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Open Access Research article

The role of action planning and plan enactment for smoking cessation

Hein de Vries1*, Sander M Eggers1 and Catherine Bolman2

Author Affiliations

1 Care and Public Health Research Institute, Department of Health Promotion, Maastricht University, Maastricht, The Netherlands

2 Faculty of Psychology, Open University of the Netherlands, PO Box 2960, Heerlen 6401 DL, The Netherlands

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BMC Public Health 2013, 13:393  doi:10.1186/1471-2458-13-393

Published: 26 April 2013

Abstract

Background

Several studies have reemphasized the role of action planning. Yet, little attention has been paid to the role of plan enactment. This study assesses the determinants and the effects of action planning and plan enactment on smoking cessation.

Methods

One thousand and five participants completed questionnaires at baseline and at follow-ups after one and six months. Factors queried were part of the I-Change model. Descriptive analyses were used to assess which plans were enacted the most. Multivariate linear regression analyses were used to assess whether the intention to quit smoking predicted action planning and plan enactment, and to assess which factors would predict quitting behavior. Subsequently, both multivariate and univariate regression analyses were used to assess which particular action plans would be most effective in predicting quitting behavior. Similar analyses were performed among a subsample of smokers prepared to quit within one month.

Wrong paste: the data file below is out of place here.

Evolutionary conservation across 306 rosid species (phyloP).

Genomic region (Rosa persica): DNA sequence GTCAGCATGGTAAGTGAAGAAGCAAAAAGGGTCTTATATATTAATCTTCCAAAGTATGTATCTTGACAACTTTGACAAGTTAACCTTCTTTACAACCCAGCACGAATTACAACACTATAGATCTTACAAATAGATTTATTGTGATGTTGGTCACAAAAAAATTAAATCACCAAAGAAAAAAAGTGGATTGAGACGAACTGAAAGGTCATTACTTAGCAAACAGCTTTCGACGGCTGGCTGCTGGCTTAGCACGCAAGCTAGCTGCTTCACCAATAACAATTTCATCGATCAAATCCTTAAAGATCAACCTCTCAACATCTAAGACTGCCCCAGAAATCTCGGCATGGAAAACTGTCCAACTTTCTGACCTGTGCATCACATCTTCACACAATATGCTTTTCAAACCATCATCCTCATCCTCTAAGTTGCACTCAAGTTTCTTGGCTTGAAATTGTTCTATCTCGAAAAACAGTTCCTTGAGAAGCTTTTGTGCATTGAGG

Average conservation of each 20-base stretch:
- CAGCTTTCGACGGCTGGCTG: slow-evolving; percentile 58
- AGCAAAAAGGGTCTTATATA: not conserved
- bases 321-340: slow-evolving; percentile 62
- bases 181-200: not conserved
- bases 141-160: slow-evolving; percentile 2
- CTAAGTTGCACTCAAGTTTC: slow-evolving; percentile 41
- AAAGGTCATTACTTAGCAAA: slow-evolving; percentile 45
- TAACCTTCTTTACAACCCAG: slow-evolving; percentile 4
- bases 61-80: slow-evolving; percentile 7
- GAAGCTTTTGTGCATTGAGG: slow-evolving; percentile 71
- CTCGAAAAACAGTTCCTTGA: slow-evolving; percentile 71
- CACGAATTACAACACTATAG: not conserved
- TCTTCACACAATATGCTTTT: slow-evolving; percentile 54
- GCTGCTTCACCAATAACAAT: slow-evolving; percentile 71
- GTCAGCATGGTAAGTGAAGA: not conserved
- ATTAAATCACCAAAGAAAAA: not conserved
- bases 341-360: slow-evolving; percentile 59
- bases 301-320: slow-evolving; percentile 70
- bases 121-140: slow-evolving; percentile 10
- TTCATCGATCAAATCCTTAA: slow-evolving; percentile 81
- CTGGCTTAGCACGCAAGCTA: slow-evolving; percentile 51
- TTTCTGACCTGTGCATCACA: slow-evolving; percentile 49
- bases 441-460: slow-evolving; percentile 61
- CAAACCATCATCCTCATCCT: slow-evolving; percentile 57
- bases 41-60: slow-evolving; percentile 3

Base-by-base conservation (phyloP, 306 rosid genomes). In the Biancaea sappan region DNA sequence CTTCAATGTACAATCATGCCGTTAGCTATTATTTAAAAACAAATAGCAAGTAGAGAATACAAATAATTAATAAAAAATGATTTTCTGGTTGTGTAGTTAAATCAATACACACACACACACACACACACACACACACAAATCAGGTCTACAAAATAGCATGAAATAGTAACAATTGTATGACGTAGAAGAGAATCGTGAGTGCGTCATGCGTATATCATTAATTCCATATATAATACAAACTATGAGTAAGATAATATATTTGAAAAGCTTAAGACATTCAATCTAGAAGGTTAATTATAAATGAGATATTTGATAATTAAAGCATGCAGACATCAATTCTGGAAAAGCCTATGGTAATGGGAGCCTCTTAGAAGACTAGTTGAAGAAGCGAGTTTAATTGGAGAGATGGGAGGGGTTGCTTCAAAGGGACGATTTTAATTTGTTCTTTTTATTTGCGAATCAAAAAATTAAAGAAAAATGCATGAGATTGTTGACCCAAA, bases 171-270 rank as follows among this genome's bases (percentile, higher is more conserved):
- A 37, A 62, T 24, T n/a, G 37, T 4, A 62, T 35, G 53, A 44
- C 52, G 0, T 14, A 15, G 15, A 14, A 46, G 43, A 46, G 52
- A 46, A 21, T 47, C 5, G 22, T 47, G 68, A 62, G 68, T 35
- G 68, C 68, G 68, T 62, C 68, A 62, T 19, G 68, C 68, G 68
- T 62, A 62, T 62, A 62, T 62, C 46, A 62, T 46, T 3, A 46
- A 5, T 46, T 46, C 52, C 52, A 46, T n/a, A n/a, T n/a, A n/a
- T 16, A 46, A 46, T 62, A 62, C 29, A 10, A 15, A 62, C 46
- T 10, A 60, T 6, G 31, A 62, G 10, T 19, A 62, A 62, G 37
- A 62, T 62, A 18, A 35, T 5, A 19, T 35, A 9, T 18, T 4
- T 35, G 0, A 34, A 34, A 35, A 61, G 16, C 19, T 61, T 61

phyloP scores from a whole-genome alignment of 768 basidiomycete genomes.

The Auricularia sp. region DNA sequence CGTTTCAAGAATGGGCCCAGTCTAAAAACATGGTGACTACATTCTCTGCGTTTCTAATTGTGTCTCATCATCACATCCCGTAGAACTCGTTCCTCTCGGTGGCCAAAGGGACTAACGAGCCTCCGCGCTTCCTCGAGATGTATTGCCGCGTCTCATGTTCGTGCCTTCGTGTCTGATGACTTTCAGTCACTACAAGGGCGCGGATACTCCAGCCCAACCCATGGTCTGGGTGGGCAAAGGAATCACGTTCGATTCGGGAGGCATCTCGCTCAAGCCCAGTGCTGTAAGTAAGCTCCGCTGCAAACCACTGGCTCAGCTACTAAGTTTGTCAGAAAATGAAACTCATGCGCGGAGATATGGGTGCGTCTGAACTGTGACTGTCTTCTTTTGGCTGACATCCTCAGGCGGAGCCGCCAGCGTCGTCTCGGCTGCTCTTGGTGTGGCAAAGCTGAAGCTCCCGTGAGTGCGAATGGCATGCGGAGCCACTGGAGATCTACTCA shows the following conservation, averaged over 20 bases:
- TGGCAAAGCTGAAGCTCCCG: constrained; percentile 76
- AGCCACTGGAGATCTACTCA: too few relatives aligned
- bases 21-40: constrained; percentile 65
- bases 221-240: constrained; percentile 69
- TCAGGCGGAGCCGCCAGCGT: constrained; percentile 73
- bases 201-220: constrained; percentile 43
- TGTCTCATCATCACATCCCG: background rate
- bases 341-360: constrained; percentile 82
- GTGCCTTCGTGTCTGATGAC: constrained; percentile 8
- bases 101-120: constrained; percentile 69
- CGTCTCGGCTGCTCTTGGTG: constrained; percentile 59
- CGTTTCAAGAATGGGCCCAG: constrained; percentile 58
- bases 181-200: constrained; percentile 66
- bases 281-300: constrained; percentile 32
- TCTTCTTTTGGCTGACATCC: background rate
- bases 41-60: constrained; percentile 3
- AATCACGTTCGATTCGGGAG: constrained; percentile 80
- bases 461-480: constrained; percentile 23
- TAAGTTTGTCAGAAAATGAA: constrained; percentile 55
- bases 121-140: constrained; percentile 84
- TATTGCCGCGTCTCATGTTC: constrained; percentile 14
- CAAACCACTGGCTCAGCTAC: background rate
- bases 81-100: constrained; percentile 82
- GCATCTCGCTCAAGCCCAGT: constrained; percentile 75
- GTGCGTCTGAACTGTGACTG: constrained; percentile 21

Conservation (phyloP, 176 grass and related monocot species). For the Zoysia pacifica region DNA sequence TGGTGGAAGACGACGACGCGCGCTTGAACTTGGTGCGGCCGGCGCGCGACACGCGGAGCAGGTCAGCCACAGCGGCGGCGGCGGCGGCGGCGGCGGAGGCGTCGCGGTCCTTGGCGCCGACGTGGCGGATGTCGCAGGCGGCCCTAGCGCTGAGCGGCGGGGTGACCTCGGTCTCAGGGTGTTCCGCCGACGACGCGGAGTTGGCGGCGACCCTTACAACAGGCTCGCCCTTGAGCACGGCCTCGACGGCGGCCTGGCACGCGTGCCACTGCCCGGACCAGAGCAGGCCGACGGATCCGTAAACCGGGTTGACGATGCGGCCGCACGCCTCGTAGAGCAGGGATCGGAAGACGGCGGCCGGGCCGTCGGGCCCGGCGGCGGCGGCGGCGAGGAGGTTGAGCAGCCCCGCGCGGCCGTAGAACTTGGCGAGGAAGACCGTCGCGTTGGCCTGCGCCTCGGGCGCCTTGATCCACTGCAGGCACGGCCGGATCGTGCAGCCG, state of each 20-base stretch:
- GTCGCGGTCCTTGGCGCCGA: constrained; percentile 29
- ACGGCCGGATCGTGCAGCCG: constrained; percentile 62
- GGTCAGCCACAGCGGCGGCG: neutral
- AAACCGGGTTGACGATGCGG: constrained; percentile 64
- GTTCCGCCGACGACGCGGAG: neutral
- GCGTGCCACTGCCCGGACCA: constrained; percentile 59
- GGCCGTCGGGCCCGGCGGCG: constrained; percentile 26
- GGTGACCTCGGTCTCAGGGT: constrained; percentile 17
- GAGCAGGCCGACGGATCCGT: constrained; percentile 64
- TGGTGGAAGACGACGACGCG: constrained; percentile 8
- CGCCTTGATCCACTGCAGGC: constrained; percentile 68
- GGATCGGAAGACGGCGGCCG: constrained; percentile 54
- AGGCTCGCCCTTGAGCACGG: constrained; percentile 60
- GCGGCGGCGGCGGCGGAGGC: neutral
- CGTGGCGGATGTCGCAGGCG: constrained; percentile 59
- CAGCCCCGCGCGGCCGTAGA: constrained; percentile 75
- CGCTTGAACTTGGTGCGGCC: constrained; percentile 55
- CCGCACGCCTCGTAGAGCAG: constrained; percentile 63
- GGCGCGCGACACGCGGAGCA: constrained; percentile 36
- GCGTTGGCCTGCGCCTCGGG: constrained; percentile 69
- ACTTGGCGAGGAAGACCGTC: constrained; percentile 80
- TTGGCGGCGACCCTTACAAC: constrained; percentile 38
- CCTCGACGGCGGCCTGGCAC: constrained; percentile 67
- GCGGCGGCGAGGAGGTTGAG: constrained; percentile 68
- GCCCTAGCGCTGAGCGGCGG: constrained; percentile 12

Results

Smokers who intended to quit smoking within the next month had higher levels of action planning than those intending to quit within a year. Additional predictors of action planning were being older, being female, having relatively low levels of cigarette dependence, perceiving more positive and negative consequences of quitting, and having high self-efficacy toward quitting. Plan enactment was predicted by baseline intention to quit and levels of action planning. Regression analysis revealed that smoking cessation after six months was predicted by low levels of depression, having a non-smoking partner, the intention to quit within the next month, and plan enactment. Only 29% of the smokers who executed relatively few plans had quit smoking versus 59% of the smokers who executed many plans. The most effective preparatory plans for smoking cessation were removing all tobacco products from the house and choosing a specific date to quit.

Conclusion

Making preparatory plans to quit smoking is important because it also predicts plan enactment, which is predictive of smoking cessation. Not all action plans were found to be predictive of smoking cessation. The effects of planning were not very much different between the total sample and smokers prepared to quit within one month.

Keywords:
Smoking cessation; Action planning; Preparatory planning; Plan enactment; Planned quit attempts